Carved away, in the midst of the city
There’s a garden as calm and lush as Greece.
A memorial to murder, watered by tears of pity:
Boston’s Garden of Peace.
Daisies push up rounded stones,
Each bearing an engraved name, and date;
But they’re not grave marks covering bones,
They’re pebble-reminders of violent fate.
While the garden itself is a thing of beauty,
Looping pathways, and well-kept trees,
It makes you think “Someone might shoot me,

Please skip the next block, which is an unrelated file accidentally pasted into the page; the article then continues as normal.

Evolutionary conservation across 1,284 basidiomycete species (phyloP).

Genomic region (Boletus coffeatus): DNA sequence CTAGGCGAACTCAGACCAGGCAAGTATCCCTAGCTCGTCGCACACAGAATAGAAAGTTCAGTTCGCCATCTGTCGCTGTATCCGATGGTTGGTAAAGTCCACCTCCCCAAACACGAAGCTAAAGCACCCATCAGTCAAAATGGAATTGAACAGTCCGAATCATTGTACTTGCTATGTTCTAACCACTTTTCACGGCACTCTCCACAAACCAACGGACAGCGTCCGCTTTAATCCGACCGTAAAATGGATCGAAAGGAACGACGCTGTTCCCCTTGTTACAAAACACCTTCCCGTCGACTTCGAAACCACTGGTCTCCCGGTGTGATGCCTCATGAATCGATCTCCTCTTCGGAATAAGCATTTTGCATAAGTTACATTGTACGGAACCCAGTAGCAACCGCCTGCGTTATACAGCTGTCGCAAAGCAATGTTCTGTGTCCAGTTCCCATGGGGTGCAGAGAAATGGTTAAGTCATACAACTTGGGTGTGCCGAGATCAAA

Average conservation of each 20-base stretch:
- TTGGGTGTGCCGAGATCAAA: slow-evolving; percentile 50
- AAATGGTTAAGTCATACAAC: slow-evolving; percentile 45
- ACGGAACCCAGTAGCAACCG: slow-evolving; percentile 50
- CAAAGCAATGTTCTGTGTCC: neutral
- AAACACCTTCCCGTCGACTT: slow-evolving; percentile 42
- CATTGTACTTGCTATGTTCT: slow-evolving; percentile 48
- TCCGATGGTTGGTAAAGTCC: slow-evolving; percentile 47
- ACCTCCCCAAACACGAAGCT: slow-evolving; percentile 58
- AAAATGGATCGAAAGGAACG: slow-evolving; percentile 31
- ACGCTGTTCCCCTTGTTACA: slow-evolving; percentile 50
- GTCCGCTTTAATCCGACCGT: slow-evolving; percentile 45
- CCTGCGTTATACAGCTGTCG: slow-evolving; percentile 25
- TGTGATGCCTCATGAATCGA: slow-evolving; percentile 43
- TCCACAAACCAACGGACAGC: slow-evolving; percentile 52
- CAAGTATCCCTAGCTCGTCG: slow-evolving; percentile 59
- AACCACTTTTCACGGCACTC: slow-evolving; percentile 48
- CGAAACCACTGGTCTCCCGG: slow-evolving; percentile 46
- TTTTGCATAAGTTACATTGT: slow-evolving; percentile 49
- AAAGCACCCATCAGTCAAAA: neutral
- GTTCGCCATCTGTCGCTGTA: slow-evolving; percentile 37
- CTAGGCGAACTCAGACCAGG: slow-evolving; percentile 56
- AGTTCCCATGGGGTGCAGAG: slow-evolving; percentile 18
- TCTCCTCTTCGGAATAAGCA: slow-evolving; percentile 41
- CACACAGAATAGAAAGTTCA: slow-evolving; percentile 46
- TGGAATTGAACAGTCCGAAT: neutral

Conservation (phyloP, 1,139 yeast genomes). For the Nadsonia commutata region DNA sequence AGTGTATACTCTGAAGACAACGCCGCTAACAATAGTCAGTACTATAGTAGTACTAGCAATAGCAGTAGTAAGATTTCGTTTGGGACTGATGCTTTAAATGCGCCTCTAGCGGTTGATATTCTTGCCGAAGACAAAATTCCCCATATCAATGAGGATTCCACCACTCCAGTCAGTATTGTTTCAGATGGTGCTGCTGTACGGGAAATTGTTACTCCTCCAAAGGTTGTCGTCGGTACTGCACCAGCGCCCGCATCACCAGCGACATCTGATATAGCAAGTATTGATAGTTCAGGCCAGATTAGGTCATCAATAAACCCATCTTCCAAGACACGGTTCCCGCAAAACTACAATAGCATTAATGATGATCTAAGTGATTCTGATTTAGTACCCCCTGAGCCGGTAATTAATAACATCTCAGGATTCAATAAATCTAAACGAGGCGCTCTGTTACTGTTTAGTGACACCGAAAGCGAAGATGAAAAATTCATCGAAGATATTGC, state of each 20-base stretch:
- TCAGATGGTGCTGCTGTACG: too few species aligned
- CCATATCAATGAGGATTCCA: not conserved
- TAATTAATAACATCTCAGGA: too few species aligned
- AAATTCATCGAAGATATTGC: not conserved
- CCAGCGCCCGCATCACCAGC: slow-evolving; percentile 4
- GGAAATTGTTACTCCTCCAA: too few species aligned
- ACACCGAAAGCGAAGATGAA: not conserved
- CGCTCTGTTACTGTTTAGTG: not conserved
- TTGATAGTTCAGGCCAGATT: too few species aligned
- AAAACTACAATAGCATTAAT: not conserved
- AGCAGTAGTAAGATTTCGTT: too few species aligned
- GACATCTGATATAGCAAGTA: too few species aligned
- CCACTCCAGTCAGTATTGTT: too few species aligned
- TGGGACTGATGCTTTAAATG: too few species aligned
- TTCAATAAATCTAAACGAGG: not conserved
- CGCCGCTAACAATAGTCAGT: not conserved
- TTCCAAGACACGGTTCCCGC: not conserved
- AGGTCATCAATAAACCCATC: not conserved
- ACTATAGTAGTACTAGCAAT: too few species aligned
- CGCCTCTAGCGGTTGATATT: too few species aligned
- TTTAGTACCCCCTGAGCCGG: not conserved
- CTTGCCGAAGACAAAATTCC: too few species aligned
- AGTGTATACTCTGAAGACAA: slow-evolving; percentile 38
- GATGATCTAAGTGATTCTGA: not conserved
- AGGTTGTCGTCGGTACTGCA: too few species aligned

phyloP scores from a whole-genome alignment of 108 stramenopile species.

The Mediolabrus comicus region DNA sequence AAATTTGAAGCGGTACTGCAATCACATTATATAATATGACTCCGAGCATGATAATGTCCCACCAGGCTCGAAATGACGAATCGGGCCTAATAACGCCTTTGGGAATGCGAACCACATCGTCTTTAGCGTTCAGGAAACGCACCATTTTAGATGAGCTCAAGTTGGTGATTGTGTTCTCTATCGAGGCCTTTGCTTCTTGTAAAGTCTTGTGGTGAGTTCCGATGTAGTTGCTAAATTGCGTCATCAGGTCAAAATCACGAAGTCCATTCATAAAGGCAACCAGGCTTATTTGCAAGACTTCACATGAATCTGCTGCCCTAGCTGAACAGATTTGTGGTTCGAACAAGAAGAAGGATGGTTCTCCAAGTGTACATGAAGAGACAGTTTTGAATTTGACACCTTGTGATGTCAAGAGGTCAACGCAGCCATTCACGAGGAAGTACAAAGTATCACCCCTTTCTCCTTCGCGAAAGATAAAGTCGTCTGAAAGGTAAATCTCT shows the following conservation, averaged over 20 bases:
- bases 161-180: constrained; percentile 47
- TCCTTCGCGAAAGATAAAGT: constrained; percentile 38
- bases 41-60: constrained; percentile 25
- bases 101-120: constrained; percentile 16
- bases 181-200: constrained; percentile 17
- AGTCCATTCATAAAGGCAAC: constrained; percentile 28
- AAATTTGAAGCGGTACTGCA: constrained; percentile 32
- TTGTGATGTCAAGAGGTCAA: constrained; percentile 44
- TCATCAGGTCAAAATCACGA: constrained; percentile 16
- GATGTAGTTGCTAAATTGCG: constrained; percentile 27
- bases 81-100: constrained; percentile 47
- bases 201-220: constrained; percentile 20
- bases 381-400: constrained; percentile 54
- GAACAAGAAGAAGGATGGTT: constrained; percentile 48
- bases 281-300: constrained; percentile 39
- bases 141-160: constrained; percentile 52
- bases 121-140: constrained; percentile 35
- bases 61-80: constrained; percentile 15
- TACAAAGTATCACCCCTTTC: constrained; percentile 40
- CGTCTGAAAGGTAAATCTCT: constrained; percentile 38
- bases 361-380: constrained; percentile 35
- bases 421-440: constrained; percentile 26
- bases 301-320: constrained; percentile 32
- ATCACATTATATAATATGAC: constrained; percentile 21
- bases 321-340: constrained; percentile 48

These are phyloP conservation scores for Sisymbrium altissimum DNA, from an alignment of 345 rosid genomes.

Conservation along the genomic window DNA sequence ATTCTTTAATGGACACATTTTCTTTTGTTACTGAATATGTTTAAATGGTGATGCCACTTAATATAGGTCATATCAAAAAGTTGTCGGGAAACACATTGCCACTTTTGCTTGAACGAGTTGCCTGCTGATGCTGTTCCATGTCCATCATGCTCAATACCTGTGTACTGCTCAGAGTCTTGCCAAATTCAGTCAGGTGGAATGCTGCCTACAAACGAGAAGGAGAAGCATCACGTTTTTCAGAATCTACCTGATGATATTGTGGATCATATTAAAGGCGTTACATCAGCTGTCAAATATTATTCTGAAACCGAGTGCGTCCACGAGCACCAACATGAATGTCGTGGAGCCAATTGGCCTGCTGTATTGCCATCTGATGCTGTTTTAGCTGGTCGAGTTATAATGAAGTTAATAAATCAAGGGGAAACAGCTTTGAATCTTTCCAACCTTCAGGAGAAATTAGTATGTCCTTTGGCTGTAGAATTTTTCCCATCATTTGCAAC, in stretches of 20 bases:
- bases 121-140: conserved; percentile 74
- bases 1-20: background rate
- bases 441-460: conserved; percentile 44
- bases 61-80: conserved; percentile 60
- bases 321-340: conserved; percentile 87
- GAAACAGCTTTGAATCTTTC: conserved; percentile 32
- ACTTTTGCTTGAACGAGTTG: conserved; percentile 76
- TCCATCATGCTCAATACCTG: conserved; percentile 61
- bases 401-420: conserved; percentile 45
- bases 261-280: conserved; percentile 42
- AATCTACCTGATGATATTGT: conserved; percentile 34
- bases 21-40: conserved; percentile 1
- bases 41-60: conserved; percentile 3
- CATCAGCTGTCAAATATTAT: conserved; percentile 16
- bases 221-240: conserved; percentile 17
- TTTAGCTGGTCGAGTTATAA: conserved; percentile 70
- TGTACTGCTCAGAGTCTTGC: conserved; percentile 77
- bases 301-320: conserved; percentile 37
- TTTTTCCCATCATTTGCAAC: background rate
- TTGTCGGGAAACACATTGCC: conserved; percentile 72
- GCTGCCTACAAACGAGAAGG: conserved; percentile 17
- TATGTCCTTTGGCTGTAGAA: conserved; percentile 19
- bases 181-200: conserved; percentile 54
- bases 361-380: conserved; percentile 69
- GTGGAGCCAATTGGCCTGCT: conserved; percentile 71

And I’ll be nothing more than a stone like these.”
Though I doubt the garden is to warn us of crime,
Or to remind us that our lives, we merely lease,
Perhaps it’s to inspire us to live with desire
Before a dagger, bullet, or piano wire
Snips our time
And carves our names in the Garden of Peace.
But as I sit and think of how these souls decay,
Another truth burns, and fuck, it’s a seether;
Though the dead can’t hear us, it’s a lie to say
That we can’t hear them either.